All babies born in England are offered screening for sickle cell when they are between
5 – 8 days old as part of the heel prick blood tests offered to all new
born babies. The midwife takes the sample from a heel prick using a sterile needle
and blood is spotted onto a blotting paper and sent to the laboratory.
In NW London the sample is sent to Great Ormond Street Hospital (GOSH) and any with
suspected unusual haemoglobin including trait or disease or those with an inconclusive
result are sent to Central Middlesex Hospital (CMH) for a second line test.
In NW London the result of all babies found to have any unusual haemoglobin are
sent to the specialist nurse at Brent Sickle Cell & Thalassaemia Centre.
All newborn babies have a high level of
Fetal Haemoglobin (Hb F)
at birth, this is irrespective of the type of adult haemoglobin they have inherited
from their parents.
If a newborn baby has inherited the genes for normal adult haemoglobin, at birth
the blood test result will indicate the presence of haemoglobins F and A, commonly
written (Hb FA). Haemoglobin A2 is not usually reported in the newborn
screening result, see
Babies with a Carrier (Trait)
In NW London if a child is found to be a carrier (trait) the parents are sent an
appointment letter for the specialist nurse to either visit them at home or to invite
them to a local hospital or centre for counselling in order to explain the result
to them and what the result will mean for their child and for other family members.
If the parents have not been tested they are offered testing in order for them to
know if they are at-risk of having a child with a disease in future. The child’s
older brothers and sisters may or may not be offered testing, this depends on whether
they have been tested before or not, the nature of the unusual haemoglobin found
and whether they are at-risk of having a disease, the parents will be advised accordingly.
If a newborn baby has inherited the genes for an unusual haemoglobin, for example,
sickle cell trait, at birth the blood test result will indicate the presence of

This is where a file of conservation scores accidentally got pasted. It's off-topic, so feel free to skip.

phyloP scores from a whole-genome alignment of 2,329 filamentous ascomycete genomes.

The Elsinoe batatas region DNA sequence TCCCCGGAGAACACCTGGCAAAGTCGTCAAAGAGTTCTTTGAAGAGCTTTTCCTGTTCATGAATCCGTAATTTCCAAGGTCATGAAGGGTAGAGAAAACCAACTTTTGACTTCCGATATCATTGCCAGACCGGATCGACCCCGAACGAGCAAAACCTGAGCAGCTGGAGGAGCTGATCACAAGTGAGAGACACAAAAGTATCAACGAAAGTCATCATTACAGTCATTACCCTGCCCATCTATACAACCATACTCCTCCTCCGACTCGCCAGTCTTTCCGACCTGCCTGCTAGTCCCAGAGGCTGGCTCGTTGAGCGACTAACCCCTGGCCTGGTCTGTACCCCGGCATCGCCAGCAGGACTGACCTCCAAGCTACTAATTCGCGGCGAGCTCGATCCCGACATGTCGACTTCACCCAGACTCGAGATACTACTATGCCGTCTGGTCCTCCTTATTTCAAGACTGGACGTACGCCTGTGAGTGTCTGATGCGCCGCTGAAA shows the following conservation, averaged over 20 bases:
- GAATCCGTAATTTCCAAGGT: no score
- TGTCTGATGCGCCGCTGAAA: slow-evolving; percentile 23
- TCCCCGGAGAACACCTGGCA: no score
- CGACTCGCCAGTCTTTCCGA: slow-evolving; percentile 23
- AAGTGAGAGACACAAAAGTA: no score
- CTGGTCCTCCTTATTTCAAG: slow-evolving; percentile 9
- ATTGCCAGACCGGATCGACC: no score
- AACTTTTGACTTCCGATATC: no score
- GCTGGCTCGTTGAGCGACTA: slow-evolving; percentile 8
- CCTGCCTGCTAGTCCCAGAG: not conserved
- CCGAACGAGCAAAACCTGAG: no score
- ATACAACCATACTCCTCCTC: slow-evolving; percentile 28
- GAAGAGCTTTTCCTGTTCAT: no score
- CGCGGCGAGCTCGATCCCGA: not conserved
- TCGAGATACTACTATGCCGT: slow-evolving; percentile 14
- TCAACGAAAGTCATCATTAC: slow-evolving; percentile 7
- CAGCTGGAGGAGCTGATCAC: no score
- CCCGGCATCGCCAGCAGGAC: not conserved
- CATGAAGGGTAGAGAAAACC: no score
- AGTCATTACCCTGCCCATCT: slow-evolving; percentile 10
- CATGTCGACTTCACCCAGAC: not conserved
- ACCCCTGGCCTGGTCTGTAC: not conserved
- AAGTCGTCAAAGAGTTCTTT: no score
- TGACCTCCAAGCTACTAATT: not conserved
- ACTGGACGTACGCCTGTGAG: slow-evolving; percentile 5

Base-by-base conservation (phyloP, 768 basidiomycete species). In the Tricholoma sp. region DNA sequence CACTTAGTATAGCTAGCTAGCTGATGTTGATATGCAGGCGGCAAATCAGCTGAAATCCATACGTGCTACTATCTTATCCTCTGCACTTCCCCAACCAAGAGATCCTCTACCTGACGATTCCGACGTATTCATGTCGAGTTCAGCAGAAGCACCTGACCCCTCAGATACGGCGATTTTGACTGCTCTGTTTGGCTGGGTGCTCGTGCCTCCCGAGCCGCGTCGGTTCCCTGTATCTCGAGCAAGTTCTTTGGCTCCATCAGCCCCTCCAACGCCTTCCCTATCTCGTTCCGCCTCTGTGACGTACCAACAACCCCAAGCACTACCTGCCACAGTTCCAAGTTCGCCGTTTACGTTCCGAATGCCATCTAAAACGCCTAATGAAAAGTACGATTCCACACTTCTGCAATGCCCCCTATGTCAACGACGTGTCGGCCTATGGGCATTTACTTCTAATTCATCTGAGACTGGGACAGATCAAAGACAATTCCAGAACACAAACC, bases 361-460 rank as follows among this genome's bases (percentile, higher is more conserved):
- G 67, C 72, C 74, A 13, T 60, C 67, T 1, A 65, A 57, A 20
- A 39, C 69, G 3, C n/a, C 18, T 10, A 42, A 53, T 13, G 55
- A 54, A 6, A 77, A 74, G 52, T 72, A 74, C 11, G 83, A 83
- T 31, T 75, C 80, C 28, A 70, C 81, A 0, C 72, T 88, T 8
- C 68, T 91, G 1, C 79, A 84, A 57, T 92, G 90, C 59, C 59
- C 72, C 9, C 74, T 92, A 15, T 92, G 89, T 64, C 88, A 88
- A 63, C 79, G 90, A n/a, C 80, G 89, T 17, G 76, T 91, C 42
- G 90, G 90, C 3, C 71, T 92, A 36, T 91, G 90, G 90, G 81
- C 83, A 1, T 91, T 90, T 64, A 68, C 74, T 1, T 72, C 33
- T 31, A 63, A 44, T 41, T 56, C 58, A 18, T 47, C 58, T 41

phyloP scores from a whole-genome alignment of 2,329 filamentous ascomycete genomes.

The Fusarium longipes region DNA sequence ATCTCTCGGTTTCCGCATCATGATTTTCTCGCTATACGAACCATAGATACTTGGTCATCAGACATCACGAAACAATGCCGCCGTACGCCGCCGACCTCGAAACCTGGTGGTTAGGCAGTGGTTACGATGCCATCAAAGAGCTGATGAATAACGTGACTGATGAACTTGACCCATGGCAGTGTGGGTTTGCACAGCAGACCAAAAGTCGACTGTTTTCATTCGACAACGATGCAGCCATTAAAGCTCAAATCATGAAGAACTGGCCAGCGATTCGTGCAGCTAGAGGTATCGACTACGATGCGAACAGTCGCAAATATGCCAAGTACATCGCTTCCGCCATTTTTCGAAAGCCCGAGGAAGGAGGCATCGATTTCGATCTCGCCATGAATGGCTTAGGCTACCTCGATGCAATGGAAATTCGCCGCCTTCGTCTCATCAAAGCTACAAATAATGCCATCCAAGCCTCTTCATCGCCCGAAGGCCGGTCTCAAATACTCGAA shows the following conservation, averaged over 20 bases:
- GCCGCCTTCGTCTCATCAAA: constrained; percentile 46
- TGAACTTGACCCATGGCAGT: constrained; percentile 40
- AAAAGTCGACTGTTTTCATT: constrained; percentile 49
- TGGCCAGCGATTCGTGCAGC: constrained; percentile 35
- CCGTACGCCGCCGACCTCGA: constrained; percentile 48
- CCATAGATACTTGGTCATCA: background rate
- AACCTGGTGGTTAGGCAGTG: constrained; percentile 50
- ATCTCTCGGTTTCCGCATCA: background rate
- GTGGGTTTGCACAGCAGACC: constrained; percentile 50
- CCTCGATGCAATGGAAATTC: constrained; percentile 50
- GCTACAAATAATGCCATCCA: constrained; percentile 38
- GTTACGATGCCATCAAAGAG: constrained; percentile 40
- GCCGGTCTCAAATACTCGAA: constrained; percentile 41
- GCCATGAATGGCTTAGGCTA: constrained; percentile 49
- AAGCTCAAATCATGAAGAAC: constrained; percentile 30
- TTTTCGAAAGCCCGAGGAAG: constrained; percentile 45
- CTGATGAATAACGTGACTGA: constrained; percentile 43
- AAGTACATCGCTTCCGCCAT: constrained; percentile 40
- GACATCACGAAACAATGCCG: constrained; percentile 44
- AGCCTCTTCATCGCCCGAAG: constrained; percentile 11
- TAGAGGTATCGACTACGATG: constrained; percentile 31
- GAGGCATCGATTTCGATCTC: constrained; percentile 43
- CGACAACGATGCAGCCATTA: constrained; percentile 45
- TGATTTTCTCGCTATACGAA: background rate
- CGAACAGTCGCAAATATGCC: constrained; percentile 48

haemoglobins F, A and S, commonly written (Hb FAS); haemoglobin C trait
the blood test result will indicate the presence of F, A and C, commonly written
Babies with an inconclusive result
Sometimes it is difficult for the laboratory to be able to identify the two adult
type haemoglobin that a newborn baby has inherited this is because at birth the
majority of the baby’s haemoglobin is Fetal (baby) Haemoglobin (F) in which
case the baby will need to be retested. Sometimes the baby may have inherited a
novel haemoglobin which is difficult to conform in the early stages of after birth
it may therefore be necessary to retest the baby when he / she is a little older,
usually around four months of age.
In NW London once the baby has been retested the result is sent to the specialist
nurse at Brent Sickle Cell & Thalassaemia Centre. The parents are sent an appointment
letter for the specialist nurse to either visit the parents at home or to invite
them to a local hospital or centre for counselling in order to explain the reason
for the retest; the same heel prick method used for the first test is used for the
retest but instead of using a blotting paper a few drops of blood is put into a
small blood bottle.
Babies with a suspected disease state
Babies with a suspected disease need to be retested in order to confirm the diagnosis.
In NW London the initial result is sent to the specialist nurse at Brent Sickle
Cell & Thalassaemia Centre or to the local specialist nurse. The parents are
sent an appointment letter for the specialist nurse to either visit them at home
or to invite them to a local hospital or centre for counselling in order to explain